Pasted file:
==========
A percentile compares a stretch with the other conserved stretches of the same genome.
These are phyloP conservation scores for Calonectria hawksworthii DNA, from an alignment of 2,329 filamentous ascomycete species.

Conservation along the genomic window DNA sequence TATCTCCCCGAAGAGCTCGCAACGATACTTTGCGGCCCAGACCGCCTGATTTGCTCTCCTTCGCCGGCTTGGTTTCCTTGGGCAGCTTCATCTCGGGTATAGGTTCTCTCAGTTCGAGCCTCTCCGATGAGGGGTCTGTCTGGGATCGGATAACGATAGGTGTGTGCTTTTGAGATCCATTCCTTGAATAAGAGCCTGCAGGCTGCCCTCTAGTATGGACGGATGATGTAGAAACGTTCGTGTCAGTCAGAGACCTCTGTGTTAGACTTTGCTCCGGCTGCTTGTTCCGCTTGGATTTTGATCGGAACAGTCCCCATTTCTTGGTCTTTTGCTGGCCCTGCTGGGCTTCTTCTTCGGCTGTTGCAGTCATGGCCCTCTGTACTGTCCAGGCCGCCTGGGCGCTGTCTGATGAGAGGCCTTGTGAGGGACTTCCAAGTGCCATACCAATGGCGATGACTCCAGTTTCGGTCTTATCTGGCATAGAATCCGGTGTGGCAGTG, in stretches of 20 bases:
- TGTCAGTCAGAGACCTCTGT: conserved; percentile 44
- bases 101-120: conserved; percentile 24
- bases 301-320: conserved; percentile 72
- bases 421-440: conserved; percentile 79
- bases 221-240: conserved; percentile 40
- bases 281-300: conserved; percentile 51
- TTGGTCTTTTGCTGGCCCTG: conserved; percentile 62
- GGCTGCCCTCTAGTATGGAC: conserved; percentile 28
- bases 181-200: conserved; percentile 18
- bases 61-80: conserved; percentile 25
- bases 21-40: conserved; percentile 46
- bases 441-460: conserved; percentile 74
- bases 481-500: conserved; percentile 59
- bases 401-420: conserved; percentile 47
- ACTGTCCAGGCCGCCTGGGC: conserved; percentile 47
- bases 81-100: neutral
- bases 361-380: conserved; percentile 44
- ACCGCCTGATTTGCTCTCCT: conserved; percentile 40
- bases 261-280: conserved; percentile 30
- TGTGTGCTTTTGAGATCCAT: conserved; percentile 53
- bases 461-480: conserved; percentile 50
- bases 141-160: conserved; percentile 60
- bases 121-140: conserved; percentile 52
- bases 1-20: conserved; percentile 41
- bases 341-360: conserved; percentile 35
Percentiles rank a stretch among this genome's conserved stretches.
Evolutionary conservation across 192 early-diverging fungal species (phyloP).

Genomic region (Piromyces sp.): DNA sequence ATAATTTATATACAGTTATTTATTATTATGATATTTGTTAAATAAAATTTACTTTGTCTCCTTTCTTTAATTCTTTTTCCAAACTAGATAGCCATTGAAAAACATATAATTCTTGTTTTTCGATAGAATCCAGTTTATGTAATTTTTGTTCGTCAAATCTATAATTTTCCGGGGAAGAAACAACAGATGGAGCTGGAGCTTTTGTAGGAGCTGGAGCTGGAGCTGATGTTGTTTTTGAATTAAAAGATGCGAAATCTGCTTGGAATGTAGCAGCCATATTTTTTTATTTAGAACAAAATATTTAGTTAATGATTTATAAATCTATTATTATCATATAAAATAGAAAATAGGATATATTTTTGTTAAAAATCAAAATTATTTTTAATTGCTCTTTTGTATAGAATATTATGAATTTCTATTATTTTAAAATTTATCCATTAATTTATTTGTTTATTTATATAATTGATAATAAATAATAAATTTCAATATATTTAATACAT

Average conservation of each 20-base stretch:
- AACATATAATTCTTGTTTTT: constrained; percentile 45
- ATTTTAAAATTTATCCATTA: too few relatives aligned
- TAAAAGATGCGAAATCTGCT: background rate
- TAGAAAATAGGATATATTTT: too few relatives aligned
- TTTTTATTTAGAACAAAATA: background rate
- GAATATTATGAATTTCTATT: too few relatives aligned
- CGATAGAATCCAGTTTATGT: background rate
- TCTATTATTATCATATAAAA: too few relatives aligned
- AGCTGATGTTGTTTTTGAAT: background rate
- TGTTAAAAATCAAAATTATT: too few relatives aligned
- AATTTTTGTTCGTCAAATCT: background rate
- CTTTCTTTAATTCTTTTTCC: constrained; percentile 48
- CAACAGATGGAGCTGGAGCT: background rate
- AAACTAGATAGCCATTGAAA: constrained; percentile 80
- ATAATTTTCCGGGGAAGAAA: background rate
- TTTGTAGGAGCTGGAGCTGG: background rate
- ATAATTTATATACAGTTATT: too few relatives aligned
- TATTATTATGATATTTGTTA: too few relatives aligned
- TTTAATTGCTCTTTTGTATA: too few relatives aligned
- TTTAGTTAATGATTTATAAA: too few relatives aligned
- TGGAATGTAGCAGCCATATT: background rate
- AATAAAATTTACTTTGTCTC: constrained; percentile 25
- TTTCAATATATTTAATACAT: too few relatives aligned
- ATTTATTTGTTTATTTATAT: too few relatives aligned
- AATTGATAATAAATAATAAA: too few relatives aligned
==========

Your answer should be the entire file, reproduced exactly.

A percentile compares a stretch with the other conserved stretches of the same genome.
These are phyloP conservation scores for Calonectria hawksworthii DNA, from an alignment of 2,329 filamentous ascomycete species.

Conservation along the genomic window DNA sequence TATCTCCCCGAAGAGCTCGCAACGATACTTTGCGGCCCAGACCGCCTGATTTGCTCTCCTTCGCCGGCTTGGTTTCCTTGGGCAGCTTCATCTCGGGTATAGGTTCTCTCAGTTCGAGCCTCTCCGATGAGGGGTCTGTCTGGGATCGGATAACGATAGGTGTGTGCTTTTGAGATCCATTCCTTGAATAAGAGCCTGCAGGCTGCCCTCTAGTATGGACGGATGATGTAGAAACGTTCGTGTCAGTCAGAGACCTCTGTGTTAGACTTTGCTCCGGCTGCTTGTTCCGCTTGGATTTTGATCGGAACAGTCCCCATTTCTTGGTCTTTTGCTGGCCCTGCTGGGCTTCTTCTTCGGCTGTTGCAGTCATGGCCCTCTGTACTGTCCAGGCCGCCTGGGCGCTGTCTGATGAGAGGCCTTGTGAGGGACTTCCAAGTGCCATACCAATGGCGATGACTCCAGTTTCGGTCTTATCTGGCATAGAATCCGGTGTGGCAGTG, in stretches of 20 bases:
- TGTCAGTCAGAGACCTCTGT: conserved; percentile 44
- bases 101-120: conserved; percentile 24
- bases 301-320: conserved; percentile 72
- bases 421-440: conserved; percentile 79
- bases 221-240: conserved; percentile 40
- bases 281-300: conserved; percentile 51
- TTGGTCTTTTGCTGGCCCTG: conserved; percentile 62
- GGCTGCCCTCTAGTATGGAC: conserved; percentile 28
- bases 181-200: conserved; percentile 18
- bases 61-80: conserved; percentile 25
- bases 21-40: conserved; percentile 46
- bases 441-460: conserved; percentile 74
- bases 481-500: conserved; percentile 59
- bases 401-420: conserved; percentile 47
- ACTGTCCAGGCCGCCTGGGC: conserved; percentile 47
- bases 81-100: neutral
- bases 361-380: conserved; percentile 44
- ACCGCCTGATTTGCTCTCCT: conserved; percentile 40
- bases 261-280: conserved; percentile 30
- TGTGTGCTTTTGAGATCCAT: conserved; percentile 53
- bases 461-480: conserved; percentile 50
- bases 141-160: conserved; percentile 60
- bases 121-140: conserved; percentile 52
- bases 1-20: conserved; percentile 41
- bases 341-360: conserved; percentile 35
Percentiles rank a stretch among this genome's conserved stretches.
Evolutionary conservation across 192 early-diverging fungal species (phyloP).

Genomic region (Piromyces sp.): DNA sequence ATAATTTATATACAGTTATTTATTATTATGATATTTGTTAAATAAAATTTACTTTGTCTCCTTTCTTTAATTCTTTTTCCAAACTAGATAGCCATTGAAAAACATATAATTCTTGTTTTTCGATAGAATCCAGTTTATGTAATTTTTGTTCGTCAAATCTATAATTTTCCGGGGAAGAAACAACAGATGGAGCTGGAGCTTTTGTAGGAGCTGGAGCTGGAGCTGATGTTGTTTTTGAATTAAAAGATGCGAAATCTGCTTGGAATGTAGCAGCCATATTTTTTTATTTAGAACAAAATATTTAGTTAATGATTTATAAATCTATTATTATCATATAAAATAGAAAATAGGATATATTTTTGTTAAAAATCAAAATTATTTTTAATTGCTCTTTTGTATAGAATATTATGAATTTCTATTATTTTAAAATTTATCCATTAATTTATTTGTTTATTTATATAATTGATAATAAATAATAAATTTCAATATATTTAATACAT

Average conservation of each 20-base stretch:
- AACATATAATTCTTGTTTTT: constrained; percentile 45
- ATTTTAAAATTTATCCATTA: too few relatives aligned
- TAAAAGATGCGAAATCTGCT: background rate
- TAGAAAATAGGATATATTTT: too few relatives aligned
- TTTTTATTTAGAACAAAATA: background rate
- GAATATTATGAATTTCTATT: too few relatives aligned
- CGATAGAATCCAGTTTATGT: background rate
- TCTATTATTATCATATAAAA: too few relatives aligned
- AGCTGATGTTGTTTTTGAAT: background rate
- TGTTAAAAATCAAAATTATT: too few relatives aligned
- AATTTTTGTTCGTCAAATCT: background rate
- CTTTCTTTAATTCTTTTTCC: constrained; percentile 48
- CAACAGATGGAGCTGGAGCT: background rate
- AAACTAGATAGCCATTGAAA: constrained; percentile 80
- ATAATTTTCCGGGGAAGAAA: background rate
- TTTGTAGGAGCTGGAGCTGG: background rate
- ATAATTTATATACAGTTATT: too few relatives aligned
- TATTATTATGATATTTGTTA: too few relatives aligned
- TTTAATTGCTCTTTTGTATA: too few relatives aligned
- TTTAGTTAATGATTTATAAA: too few relatives aligned
- TGGAATGTAGCAGCCATATT: background rate
- AATAAAATTTACTTTGTCTC: constrained; percentile 25
- TTTCAATATATTTAATACAT: too few relatives aligned
- ATTTATTTGTTTATTTATAT: too few relatives aligned
- AATTGATAATAAATAATAAA: too few relatives aligned